Continuously variable attenuation/augmentation devices are very hard to match..where as multi-stepped attenuators with precision resistors (calibrated) is the better option. Obtaining resistors of 0.05% tolerance and using enough of them (110 steps) to get down to tenth or even hundredth of a dB may even yield other calibration problems within other circuits.

I use 63 step attenuators matched to within 0.01dB. Most other equipment does not track that fine. My console certainly doesn't...it is then...the ears again..
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barefoot

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Re: A hard-to-refute justification for 1 dB monitor steps!
« Reply #5 on: October 20, 2004, 06:43:16 pm »

Level wrote on Wed, 20 October 2004 15:31

Continuously variable attenuation/augmentation devices are very hard to match.....

You must have quoted me right before I updated my post with "and perfectly matched (if there were such a thing)" Smile

Yeah, I realize that other than a digital attenuator,  such a  pot would be very difficult to realize.  Just thinking about it in principle.  

Thomas

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Thomas Barefoot
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masterhse

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Re: A hard-to-refute justification for 1 dB monitor steps!
« Reply #6 on: October 20, 2004, 06:46:01 pm »

Quote:

Continuously variable attenuation/augmentation devices are very hard to match..where as multi-stepped attenuators with precision resistors (calibrated) is the better option. Obtaining resistors of 0.05% tolerance and using enough of them (110 steps) to get down to tenth or even hundredth of a dB may even yield other calibration problems within other circuits.

I use 63 step attenuators matched to within 0.01dB. Most other equipment does not track that fine. My console certainly doesn't...it is then...the ears again..


Again it seems from the above that gain adjustments in the digital domain would be more accurate that fixed resistors.
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barefoot

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Re: A hard-to-refute justification for 1 dB monitor steps!
« Reply #7 on: October 20, 2004, 06:51:31 pm »

masterhse wrote on Wed, 20 October 2004 15:46


Again it seems from the above that gain adjustments in the digital domain would be more accurate that fixed resistors.

Careful, lest you spark another one of THOSE debates. Wink

Thomas
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Thomas Barefoot
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Level

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Re: A hard-to-refute justification for 1 dB monitor steps!
« Reply #8 on: October 20, 2004, 07:01:59 pm »

From my other text, the other circuits being used are far more (Insert...can be) inaccurate than a digital control and even stepped attenuators in analog. Some circuits can drift channel to channel on output as much as 1.5dB  Shocked even with a rock solid input. Certainly, we demand more accuracy but doing experiments with changing the known input X amount may give different results on the output between channels. I get plenty of mixing come here with the center off as much as 2dB when others say...the kick and vocal were dead centered. If it is centered here, it is centered to within 0.1dB through the chain. This comes from obsessive calibration. Circuits drift over time. It is not uncommon to see 1 dB drifts in a single piece of equipment (especially valve equipment) Add up several pieces chained together and inaccuracies channel to channel can get out of hand.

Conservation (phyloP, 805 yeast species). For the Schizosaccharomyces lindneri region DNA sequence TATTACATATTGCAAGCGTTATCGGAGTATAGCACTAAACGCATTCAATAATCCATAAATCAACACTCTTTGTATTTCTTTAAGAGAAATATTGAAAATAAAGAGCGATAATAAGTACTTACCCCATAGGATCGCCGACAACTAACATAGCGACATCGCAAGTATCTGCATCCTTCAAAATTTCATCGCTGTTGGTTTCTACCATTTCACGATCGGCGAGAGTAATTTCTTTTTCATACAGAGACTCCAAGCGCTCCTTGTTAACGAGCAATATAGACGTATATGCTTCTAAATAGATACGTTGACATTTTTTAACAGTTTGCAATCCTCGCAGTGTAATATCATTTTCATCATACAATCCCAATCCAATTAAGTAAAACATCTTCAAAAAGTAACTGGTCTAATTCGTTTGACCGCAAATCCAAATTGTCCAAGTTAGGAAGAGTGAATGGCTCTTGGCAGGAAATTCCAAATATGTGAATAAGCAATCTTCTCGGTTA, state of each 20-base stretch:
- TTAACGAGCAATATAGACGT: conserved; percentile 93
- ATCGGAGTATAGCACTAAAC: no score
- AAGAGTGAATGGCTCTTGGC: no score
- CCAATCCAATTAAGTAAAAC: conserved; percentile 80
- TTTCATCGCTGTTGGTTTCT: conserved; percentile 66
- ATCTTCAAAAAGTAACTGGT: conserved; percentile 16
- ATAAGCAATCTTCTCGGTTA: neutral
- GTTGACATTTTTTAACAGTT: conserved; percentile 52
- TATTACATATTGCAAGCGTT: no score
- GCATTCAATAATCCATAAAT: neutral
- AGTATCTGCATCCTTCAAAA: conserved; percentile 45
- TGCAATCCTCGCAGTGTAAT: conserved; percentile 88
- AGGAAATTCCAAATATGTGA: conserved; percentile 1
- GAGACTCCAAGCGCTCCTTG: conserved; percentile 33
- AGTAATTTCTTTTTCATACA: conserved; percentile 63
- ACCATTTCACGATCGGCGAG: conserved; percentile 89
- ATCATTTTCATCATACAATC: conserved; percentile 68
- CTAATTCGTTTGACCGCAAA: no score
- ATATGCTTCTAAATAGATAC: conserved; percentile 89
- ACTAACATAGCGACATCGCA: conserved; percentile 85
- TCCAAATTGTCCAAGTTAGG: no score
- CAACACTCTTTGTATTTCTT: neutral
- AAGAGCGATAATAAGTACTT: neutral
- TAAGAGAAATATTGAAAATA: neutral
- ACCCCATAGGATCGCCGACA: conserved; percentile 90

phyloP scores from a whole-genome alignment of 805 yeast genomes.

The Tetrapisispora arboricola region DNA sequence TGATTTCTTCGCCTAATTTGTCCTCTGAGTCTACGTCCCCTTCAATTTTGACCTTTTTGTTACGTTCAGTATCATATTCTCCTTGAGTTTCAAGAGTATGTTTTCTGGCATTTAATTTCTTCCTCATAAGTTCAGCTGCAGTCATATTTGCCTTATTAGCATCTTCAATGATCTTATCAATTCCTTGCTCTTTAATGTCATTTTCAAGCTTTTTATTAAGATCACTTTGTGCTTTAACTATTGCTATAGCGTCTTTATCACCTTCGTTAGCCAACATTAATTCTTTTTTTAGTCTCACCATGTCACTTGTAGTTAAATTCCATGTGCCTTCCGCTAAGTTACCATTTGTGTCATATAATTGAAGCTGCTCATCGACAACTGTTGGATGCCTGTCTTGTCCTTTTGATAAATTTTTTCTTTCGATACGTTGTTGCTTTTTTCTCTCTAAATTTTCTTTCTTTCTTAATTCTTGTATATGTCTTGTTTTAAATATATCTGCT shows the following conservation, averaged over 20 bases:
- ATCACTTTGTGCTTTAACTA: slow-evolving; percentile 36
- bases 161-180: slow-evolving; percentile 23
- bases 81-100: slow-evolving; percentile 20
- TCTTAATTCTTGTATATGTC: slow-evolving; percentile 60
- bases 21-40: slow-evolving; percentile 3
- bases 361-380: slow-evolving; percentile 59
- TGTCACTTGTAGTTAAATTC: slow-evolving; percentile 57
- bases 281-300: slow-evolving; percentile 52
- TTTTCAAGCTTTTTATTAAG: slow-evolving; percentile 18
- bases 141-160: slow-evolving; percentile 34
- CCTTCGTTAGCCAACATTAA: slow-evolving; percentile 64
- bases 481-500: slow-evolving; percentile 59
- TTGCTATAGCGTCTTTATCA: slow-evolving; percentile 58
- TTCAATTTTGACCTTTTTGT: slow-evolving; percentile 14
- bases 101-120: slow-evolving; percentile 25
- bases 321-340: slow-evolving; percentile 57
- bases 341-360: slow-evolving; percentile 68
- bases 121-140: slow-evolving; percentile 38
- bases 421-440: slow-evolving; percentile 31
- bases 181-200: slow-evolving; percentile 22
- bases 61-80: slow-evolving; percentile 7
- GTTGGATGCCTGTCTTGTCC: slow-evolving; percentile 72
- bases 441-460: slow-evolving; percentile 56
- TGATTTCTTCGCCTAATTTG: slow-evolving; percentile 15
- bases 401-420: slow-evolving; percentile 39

Just measure, listen and know what is happening. If you don't know..do a regiment of calibration weekly..eventually you can catch a naughty piece of equipment showing its ugly side. Switches are another area to check.
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dcollins

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Re: A hard-to-refute justification for 1 dB monitor steps!
« Reply #9 on: October 20, 2004, 11:05:26 pm »

Level wrote on Wed, 20 October 2004 15:23

absolutely My buffer amplifiers tend to amplify dynamics within the top half of their output.



Isn't that also called "distortion?"

DC

Level

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Re: A hard-to-refute justification for 1 dB monitor steps!
« Reply #10 on: October 21, 2004, 02:56:50 am »

No, it is called an hyperactive "intentional" gain stage. Many circuits compress anyway.

Only because of intentional impedance transfer, does it add gain, and gain equals dynamic enhancement in most cases....Like any well built line stage will within calibration.
Besides, I designed the goddamned thing 9 years ago. I know what it does.


DC, I use calibrated devices, you got an axe to grind? Seems like your replies have been augmented (to me personally) by negative response as of late.

No, it does not introduce harmonic or intermodulation distortion that is measurable.

So you take me as some sort of a joke? I certainly hope not.

You should try one someday. It allows you to hear the fine details.

If anything, it eliminates the distortions of the poorly designed line stages absorbing content, out there in use,  enmass.
I am not dropping names, out of respect as well.

It would be advisable to consider the same for me..if you will.